UPDATE: In a statement emailed to Retail Dive, Sycamore Partners said that June 10 it had reached a settlement with Aeropostale that requires the teen apparel retailer to conclude a sale or reorganization no later than August 26, 2016 rather than by September 26, 2016. The settlement "requires Aeropostale to pursue a value-maximizing strategy for the benefit of the company's creditors by concluding a reorganization or sale of the company's assets during the company's back to school sales season," according to the statement.
Last week Sycamore had said it would like to see an auction take place by July 1 in time for the lucrative back-to-school season, according to court documents detailed by the Journal. Back-to-school is nearly as important as holiday sales for many retailers and especially important for a teen retailer like Aero.
But Aeropostale had insisted that the back-to-school season could be a lifeline that could help it with its turnaround efforts and buy it some more time, according to the Journal’s account.
Aeropostale Inc. and Sycamore seemed to end their simmering dispute last month when they came to an agreement over Sycamore-owned manufacturer MGF Sourcing, which Aeropostale has maintained has been a major reason for its current troubles.
That agreement entailed MGF Sourcing shipping already-ordered inventory under the settlement, which Aeropostale agreed to pay for within 14 days of delivery. MGF will also drop its objection to a new $160 loan from Crystal Financial LLC, and their 10-year agreement is severed, according to the Journal.
Aeropostale had previously said that MGF’s Draconian payment terms were a factor that led to its bankruptcy filing, a claim that the supplier said was "frivolous."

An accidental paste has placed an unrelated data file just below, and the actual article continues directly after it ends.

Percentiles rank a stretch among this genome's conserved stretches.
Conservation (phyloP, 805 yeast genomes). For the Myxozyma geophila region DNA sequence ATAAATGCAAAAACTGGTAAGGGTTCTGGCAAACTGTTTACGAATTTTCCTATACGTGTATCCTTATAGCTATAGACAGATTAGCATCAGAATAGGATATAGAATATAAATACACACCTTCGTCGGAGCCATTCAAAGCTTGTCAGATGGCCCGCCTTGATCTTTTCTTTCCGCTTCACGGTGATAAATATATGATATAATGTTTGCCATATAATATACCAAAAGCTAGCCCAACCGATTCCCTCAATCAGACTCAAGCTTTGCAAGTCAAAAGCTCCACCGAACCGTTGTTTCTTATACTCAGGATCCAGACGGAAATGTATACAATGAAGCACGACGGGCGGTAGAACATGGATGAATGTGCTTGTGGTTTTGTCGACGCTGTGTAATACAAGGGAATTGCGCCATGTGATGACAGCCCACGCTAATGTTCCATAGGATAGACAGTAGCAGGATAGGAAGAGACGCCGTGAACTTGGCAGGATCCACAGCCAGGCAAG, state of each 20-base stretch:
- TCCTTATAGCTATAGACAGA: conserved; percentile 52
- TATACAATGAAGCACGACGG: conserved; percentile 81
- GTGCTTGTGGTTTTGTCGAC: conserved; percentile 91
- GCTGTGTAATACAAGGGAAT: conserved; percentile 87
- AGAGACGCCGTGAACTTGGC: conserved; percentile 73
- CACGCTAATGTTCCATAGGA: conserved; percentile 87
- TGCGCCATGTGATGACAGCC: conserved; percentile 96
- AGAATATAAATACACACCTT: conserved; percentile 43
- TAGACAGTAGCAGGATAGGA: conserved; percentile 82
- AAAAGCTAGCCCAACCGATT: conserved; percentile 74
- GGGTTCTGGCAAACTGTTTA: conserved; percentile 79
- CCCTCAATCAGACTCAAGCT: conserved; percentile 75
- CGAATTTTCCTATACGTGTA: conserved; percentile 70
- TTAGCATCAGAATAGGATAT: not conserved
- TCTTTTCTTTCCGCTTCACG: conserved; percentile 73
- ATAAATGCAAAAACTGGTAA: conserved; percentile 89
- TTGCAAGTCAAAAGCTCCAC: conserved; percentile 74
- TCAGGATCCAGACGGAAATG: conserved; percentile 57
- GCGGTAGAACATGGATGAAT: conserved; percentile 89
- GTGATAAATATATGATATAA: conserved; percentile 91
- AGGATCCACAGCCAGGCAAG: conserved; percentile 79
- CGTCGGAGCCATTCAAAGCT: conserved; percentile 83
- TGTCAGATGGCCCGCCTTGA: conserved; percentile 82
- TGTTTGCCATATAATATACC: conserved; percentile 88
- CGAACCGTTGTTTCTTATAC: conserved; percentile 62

But the friction remains, with Sycamore pressuring Aero to hasten its auction and insisting that its holdout for revival is “illusory” and “has no realistic chance of success,” according to court documents detailed by the Wall Street Journal.
While there may be some truth to Aeropostale’s contention that MGF’s terms led it to where it is today—in bankruptcy court and off the New York Stock Exchange—the reality is that the retailer’s troubles were becoming evident by 2013, when teen apparel sales nosedived. Like many other merchants, Aeropostale has struggled to figure out how to appeal to today's teenagers, who are more likely to spend their limited cash on going out to eat or other experiences.
And, Shelley E. Kohan, VP of retail consulting at store analytics firm RetailNext told Retail Dive, the retailer struggles with margins that are even thinner than most, considering its high quality and low prices. Plus, Kohan says, Aeropostale hasn’t faced the fact that its core customers are tweens—or more accurately, the parents who buy their clothes—and not the older teenagers and college students it purports to serve.
“I think it’s going to be a struggle for them unless they quickly define a better specific target market and rethink their margin problem,” Kohan told Retail Dive. “When you have razor-thin margins, you cannot expense your way into a profit, and that’s always going to be a challenge for them. And they’re going to have to figure that out.”